Fusion promises an almost unlimited supply of carbon-free energy by replicating the processes that power our Sun. It could be a significant step in helping to address climate change, meet global energy needs, and reduce energy costs. Fusion is a priority area for the U.S. government, as evinced in the Bold Decadal Vision for Commercial Fusion Energy summit held at the White House last March.

The fusion process, however, can only happen when atoms are subjected to intense heat and pressure to overcome the tremendous physical forces and relatively low probability of occurrence and fuse.

Researchers from the Accelerator Technology & Applied Physics (ATAP) and the Applied Mathematics & Computational Research (AMCR) divisions at Berkeley Lab have teamed up with colleagues from Lawrence Livermore National Laboratory, the University of Rochester, and Kitware, Inc., an IT company headquartered in New York, to develop further and apply simulation tools that could help accelerate a path towards the design of a reliable inertial fusion energy (IFE) pilot power plant.

The four-year project, “Kinetic IFE Simulations at Multiscale with Exascale Technologies,” is supported by funding from the U.S. Department of Energy’s Scientific Discovery Through Advanced Computing (SciDAC) program. It aims to create novel algorithms to advance our understanding of the impacts of kinetic effects, which can modify target implosions on critical stages of laser-driven IFE.

“This approach to achieving fusion uses powerful lasers to compress a capsule of deuterium-tritium (two isotopes of hydrogen) fuel to produce bursts of energy,” explains Jean-Luc Vay, a senior scientist and head of ATAP’s Accelerator Modeling Program (AMP), who is leading the project. The technique, he adds, led to a major milestone in the quest for fusion energy, with the first controlled fusion experiment reaching “energy breakeven” in the National Ignition Facility at Lawrence Livermore National Laboratory last December.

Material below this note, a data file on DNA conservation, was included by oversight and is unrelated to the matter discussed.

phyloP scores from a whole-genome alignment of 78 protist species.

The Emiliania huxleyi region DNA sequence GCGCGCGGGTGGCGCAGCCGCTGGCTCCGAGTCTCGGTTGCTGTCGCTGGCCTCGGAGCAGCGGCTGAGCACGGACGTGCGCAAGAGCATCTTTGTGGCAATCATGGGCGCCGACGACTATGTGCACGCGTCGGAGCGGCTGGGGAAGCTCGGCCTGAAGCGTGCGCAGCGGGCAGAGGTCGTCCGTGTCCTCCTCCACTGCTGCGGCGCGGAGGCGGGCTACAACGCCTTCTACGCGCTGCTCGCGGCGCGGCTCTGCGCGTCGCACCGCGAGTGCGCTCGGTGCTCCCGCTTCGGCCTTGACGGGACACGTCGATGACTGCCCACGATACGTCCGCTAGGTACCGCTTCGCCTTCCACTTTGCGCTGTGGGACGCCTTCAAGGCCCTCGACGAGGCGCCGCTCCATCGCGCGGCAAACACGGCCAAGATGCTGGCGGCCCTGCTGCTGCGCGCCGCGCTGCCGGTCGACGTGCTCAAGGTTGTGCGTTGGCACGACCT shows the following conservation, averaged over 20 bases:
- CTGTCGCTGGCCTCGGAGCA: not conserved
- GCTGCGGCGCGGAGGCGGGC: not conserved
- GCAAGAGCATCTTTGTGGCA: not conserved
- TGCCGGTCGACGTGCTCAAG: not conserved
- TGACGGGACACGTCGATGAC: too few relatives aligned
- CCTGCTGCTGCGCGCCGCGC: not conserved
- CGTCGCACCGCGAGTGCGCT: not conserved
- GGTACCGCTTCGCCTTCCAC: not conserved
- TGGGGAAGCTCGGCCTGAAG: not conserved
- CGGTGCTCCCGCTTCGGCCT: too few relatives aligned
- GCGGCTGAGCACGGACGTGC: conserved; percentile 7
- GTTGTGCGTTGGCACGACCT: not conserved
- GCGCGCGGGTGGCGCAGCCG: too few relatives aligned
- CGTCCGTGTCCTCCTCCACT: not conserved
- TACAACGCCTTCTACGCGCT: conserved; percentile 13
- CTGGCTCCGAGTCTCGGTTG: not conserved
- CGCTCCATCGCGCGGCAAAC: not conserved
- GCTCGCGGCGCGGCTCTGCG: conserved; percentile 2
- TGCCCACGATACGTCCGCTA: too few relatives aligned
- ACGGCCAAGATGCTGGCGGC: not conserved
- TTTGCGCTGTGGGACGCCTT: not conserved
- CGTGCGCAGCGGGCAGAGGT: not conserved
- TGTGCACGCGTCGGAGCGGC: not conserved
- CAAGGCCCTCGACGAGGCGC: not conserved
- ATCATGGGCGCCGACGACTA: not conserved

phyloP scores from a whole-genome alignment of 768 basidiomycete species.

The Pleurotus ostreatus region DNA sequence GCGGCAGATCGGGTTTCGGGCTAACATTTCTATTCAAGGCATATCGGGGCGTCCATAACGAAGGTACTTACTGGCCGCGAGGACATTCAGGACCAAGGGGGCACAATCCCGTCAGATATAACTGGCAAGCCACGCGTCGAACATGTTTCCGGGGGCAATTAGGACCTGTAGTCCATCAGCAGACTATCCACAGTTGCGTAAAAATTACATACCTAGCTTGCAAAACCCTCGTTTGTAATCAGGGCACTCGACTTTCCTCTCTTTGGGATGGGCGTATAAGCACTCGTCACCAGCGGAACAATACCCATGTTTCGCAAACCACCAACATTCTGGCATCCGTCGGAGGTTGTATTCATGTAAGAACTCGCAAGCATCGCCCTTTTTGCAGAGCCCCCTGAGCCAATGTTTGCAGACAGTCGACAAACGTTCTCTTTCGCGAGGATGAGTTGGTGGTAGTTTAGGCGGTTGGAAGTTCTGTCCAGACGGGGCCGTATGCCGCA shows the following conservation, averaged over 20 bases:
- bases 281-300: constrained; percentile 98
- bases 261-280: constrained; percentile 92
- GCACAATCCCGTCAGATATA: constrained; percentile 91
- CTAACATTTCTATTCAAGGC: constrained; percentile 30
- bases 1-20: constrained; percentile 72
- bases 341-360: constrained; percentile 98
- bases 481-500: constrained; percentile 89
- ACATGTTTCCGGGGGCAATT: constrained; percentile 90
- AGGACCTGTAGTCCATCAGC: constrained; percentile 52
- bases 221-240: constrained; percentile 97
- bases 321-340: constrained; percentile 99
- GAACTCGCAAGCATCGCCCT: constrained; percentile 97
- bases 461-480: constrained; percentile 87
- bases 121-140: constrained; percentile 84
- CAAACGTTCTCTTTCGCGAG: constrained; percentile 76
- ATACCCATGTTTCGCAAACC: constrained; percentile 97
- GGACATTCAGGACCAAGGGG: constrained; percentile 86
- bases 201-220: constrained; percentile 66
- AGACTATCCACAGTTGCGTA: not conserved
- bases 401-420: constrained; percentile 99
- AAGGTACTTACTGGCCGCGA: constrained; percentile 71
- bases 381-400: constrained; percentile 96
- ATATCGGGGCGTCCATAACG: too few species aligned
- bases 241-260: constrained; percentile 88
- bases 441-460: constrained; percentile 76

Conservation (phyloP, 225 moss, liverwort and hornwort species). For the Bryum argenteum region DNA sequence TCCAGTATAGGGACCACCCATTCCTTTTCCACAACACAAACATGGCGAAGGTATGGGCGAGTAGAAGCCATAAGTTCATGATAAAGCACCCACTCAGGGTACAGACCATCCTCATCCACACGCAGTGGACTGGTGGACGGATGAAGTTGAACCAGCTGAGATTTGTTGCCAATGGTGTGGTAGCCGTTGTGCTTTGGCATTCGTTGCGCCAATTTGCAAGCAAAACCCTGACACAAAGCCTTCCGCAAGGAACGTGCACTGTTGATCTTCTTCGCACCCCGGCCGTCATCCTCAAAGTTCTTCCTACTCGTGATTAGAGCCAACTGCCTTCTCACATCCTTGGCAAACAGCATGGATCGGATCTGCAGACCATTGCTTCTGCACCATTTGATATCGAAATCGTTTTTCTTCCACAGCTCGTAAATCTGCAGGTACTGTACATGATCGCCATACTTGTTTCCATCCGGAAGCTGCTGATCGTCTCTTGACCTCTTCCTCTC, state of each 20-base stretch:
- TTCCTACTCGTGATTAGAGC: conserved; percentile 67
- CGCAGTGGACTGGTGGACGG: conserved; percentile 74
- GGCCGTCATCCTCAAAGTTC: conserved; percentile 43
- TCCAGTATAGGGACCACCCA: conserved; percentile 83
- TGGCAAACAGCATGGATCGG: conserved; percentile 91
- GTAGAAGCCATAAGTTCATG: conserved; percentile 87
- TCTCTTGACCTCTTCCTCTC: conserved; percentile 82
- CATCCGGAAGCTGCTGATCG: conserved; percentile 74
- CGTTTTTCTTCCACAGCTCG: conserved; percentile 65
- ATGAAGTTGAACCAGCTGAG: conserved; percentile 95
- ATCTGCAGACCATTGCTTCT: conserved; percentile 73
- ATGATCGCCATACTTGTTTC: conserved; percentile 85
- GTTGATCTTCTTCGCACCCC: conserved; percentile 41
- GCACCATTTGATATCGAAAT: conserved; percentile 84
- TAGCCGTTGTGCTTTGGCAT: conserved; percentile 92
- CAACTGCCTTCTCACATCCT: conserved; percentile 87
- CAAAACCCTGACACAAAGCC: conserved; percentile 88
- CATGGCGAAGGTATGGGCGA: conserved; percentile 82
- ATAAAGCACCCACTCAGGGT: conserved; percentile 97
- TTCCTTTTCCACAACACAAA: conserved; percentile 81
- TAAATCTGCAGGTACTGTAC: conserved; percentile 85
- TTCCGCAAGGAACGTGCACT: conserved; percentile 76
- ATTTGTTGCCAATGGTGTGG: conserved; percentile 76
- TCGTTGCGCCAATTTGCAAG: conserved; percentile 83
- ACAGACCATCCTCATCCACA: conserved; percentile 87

Berkeley Lab also has a long and deep history of contributing to IFE, drawing upon capabilities across the Lab ranging from plasma and beam science and advanced materials and photon sources to nuclear science and leadership in advanced modeling and exascale computing.

The project “builds on the great work that ATAP and AMCR researchers did together as part of the Exascale Computing Project that led to the 2022 Gordon Bell Prize,” says Ann Almgren, a senior scientist and head of the Applied Mathematics Department in AMCR. “We will develop new scalable, kinetic solvers emphasizing long-term stability for laser-plasma interactions in inertial fusion science. This is a great example of Lab’s commitment to team science.”

While fusion research has gone “hand-in-hand with increased computing power and advanced modeling techniques over the past few decades,” says Vay, “simulating the kinetic effects in the IFE process has been, until now, limited by the very high computational cost needed to cover a wide range of space and time scales.”

He adds that creating a viable path to an IFE pilot plant will “require significant improvements” in the numerical models used to simulate the interactions of the lasers with the capsule, “including, but not limited to, those focused on modeling kinetic effects from first principles.”

Vay says these improved models must capture the physics of kinetic effects in the plasma and instabilities in the laser-plasma interaction regions over the greatly expanded spatial and temporal scales encountered in IFE. However, recent advances in Particle-In-Cell (PIC) codes and methods and exascale computing, he notes, can help simulate the complex microphysics at the greatly expanded spatial and temporal scales encountered in IFE processes.

To build such models, the team will leverage the capabilities of the exascale PIC code WarpX—an award-winning code developed by a team of researchers led by AMP that can solve plasma physics problems from first principles at much larger and faster scales than before—augmented with additional recent and novel cutting-edge numerical methods.

This, says Vay, will enable simulations that can accurately account for the kinetic effects on critical stages of the IFE, such as the driver-target coupling, capsule compression, and burn stages.

“Our work aims to provide the next generation of PIC tools and methods able to simulate kinetic effects in IFE using much larger grids and over much longer timescales to create a more accurate and predictive model of the laser’s interaction with the IFE capsule, including the deuterium-tritium target.”

“Fusion could provide a way to decarbonize our economy and meet future energy needs,” said ATAP Division Director Cameron Geddes. “Realizing that promise is complex and technically challenging. This important research, which benefits from our leadership in exascale computing, will help to deepen our understanding of the fundamental processes of inertial fusion and supports national and international efforts to harness the power of fusion.”